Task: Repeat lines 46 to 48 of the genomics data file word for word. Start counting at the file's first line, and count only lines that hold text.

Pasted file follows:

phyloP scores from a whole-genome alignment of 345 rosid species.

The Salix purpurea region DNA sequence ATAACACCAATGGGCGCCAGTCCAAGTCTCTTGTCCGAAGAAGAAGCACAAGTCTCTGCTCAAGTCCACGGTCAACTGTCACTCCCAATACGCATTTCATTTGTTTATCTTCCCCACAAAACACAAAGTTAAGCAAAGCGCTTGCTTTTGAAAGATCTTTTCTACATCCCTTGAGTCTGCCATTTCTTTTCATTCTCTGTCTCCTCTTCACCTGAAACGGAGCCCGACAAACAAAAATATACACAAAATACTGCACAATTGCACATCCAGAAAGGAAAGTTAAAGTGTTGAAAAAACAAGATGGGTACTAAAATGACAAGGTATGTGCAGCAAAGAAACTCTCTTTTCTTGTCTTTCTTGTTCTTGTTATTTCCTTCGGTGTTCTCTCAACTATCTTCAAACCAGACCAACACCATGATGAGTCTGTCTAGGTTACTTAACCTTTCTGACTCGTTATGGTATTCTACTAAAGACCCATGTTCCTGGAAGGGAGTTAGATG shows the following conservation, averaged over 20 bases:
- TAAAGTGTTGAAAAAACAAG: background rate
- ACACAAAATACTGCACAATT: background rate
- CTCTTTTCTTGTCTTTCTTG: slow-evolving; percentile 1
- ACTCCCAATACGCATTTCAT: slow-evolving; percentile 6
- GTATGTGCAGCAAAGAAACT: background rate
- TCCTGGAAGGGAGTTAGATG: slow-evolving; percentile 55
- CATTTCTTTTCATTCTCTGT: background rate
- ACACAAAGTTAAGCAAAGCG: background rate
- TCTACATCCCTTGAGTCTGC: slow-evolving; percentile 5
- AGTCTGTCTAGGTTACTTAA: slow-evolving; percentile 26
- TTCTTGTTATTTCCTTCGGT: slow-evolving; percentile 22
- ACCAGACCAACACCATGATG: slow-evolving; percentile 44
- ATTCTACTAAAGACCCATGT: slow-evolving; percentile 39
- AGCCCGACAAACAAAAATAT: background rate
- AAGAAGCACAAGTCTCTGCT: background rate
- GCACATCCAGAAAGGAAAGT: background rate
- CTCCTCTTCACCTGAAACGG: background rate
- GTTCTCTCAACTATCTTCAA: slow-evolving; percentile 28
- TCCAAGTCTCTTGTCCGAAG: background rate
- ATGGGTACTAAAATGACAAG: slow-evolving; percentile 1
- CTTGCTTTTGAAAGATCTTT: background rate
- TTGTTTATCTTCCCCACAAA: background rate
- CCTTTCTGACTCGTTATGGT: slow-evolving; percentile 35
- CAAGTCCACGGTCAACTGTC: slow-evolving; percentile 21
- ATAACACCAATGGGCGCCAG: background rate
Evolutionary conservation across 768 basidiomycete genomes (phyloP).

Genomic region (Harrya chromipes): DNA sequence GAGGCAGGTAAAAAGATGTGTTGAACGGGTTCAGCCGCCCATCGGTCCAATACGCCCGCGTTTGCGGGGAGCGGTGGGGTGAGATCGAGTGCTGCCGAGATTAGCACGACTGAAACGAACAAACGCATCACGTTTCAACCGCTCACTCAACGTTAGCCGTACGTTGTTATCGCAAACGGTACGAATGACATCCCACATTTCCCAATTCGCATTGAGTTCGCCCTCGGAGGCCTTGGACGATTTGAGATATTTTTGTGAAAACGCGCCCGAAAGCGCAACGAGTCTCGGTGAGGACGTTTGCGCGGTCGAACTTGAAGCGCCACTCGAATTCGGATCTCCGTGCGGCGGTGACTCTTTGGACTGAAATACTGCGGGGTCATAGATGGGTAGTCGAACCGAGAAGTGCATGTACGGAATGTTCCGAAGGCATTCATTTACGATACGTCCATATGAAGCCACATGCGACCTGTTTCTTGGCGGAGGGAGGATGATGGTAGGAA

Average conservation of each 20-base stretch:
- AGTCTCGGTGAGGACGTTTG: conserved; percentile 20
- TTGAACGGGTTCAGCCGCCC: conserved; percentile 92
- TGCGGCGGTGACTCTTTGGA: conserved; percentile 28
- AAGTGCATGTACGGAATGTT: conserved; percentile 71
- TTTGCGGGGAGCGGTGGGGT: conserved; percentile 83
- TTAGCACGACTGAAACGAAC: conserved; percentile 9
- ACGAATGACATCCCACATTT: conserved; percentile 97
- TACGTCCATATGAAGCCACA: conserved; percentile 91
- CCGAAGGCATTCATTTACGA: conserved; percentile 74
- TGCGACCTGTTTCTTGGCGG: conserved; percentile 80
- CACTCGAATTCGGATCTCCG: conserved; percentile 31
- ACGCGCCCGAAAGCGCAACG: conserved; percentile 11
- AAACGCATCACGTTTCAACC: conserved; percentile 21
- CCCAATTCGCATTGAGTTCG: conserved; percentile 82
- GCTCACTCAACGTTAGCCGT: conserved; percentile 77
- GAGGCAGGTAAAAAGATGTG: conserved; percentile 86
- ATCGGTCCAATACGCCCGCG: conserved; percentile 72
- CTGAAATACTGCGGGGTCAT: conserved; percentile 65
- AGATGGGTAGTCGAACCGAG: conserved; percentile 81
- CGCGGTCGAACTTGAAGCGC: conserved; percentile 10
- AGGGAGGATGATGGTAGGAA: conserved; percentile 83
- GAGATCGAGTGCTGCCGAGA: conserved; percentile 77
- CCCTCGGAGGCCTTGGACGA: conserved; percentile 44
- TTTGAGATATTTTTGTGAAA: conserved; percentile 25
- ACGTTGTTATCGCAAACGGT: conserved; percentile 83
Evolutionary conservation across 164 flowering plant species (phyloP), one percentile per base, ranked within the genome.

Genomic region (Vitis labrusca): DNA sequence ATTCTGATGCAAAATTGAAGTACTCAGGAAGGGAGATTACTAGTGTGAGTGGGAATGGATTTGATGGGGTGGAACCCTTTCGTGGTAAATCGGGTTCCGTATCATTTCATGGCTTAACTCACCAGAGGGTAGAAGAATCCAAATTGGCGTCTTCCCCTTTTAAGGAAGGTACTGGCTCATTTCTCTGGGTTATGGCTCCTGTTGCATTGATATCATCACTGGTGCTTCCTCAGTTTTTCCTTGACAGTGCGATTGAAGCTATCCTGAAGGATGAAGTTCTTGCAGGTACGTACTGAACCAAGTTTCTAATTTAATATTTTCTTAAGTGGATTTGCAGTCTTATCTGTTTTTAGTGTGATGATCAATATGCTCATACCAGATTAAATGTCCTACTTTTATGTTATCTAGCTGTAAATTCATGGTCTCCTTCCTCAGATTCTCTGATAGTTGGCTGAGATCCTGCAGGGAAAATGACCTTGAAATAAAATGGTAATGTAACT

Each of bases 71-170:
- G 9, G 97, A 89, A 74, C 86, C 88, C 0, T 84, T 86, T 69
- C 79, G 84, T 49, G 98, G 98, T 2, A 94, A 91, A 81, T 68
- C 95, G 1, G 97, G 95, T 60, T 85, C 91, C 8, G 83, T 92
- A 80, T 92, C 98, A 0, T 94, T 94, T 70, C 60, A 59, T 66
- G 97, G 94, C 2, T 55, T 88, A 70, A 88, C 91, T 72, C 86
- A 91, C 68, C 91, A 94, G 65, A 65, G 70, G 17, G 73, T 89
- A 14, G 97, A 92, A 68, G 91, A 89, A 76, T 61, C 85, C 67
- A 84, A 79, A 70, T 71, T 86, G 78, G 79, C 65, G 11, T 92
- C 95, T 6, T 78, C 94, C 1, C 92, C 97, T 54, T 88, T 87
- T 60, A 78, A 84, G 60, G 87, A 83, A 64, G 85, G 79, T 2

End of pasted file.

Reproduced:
- GAGGCAGGTAAAAAGATGTG: conserved; percentile 86
- ATCGGTCCAATACGCCCGCG: conserved; percentile 72
- CTGAAATACTGCGGGGTCAT: conserved; percentile 65